Marvel’s pattern continues. There’s no doubt they’ve got “fun” down to a science. Ant-Man, a risky adaptation of one of the more obscure characters in comic lore, is cute, funny, and refreshingly weird in many ways. How else do you describe a climactic scene where the hero plummets through something called the “quantum realm?”
Would the venerable Edgar Wright have done any better? There’s evidence to suggest he might have, but there’s no point in dwelling on a what-if scenario that’s mostly irrelevant to the movie at hand. Reed’s comedic energy is a welcome reprieve from the dire dramatic stakes seen in Age of Ultron or The Winter Soldier, and the cast assembled here is the best you could ask for. Paul Rudd doesn’t know how to be not charming, and Michael Douglas and Evangeline Lily bring emotional depth to Hank Pym and Hope Van Dyne, respectively. An obligatory romance between Hope and Rudd’s Scott Lang is just that, obligatory, but their chemistry is on point when butting heads prior to the kisses.
Three-quarters of the movie are a breathe of fresh air, a heist movie masquerading as a comic-book thriller, filled with funny supporting characters, such as Michael Pena, T.I., and David Dastmalchian as Lang’s likable criminal buddies. And where else can you catch a future superhero starting his post-prison life as a cashier at Baskin Robbins? Or donning a ridiculous suit not to save the world, but to pay child support for his daughter? It’s the little things that count, like those cute army ants he learns to control in the obligatory (seeing a pattern?) training sequence, or the great absurdity of watching a Thomas the Tank Engine toy blown up to full-scale proportion.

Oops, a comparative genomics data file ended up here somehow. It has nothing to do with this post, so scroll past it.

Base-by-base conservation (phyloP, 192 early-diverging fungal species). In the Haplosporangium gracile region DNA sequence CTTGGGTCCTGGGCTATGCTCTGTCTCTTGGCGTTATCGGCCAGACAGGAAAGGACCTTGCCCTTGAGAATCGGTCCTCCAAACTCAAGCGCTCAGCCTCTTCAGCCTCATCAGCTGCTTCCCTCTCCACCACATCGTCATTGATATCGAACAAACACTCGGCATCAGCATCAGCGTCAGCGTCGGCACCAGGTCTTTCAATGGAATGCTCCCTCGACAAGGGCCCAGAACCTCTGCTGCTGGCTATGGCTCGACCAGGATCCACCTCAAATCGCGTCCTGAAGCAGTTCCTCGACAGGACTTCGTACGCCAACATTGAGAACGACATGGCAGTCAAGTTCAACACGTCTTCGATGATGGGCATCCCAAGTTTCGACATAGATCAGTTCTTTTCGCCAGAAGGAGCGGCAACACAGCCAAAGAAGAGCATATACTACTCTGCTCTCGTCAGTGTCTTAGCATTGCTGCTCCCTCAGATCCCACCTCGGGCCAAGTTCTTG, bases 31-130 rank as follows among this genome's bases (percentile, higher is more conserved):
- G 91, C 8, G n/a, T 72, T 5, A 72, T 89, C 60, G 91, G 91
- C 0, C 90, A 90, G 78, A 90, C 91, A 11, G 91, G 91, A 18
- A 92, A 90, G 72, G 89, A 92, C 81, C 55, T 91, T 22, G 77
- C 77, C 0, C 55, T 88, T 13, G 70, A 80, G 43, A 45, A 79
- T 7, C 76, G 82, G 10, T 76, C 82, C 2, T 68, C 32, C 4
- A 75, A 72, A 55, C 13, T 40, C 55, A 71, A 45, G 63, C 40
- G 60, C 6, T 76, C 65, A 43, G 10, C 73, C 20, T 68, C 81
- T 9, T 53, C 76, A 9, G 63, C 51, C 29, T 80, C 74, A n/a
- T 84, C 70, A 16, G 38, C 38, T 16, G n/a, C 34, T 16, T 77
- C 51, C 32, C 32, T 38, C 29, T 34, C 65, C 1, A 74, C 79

Unfortunately there’s the other quarter of the movie: the re-appropriated plots of 2008’s Iron Man and 2013’s Iron Man 3, revolving around an evil corporate titan’s plan to steal the all-important tech of our dear protagonists and use it for military gain. And naturally, he’s been rejected in some way by said protagonists and promises revenge. Trust me, these aren’t spoilers, these are road marks. Corey Stoll, a wonderful actor, is stuck in a shell of former Marvel villains as the aforementioned titan, Darren Cross. Through his mentor-protege relationship with Pym, there are cursory attempts at making him more than an ordinary villain.
A comic-book’s inventive action and a caper’s darkly funny thrills propel Marvel’s big lower-budget risk to slightly greater heights than the big budget milestone that was “Age of Ultron” a few months ago. Despite questionable originality on the page, Ant-Man gets by on the talents of Paul Rudd, and the poignant familial bonds forged throughout this resolutely charming picture.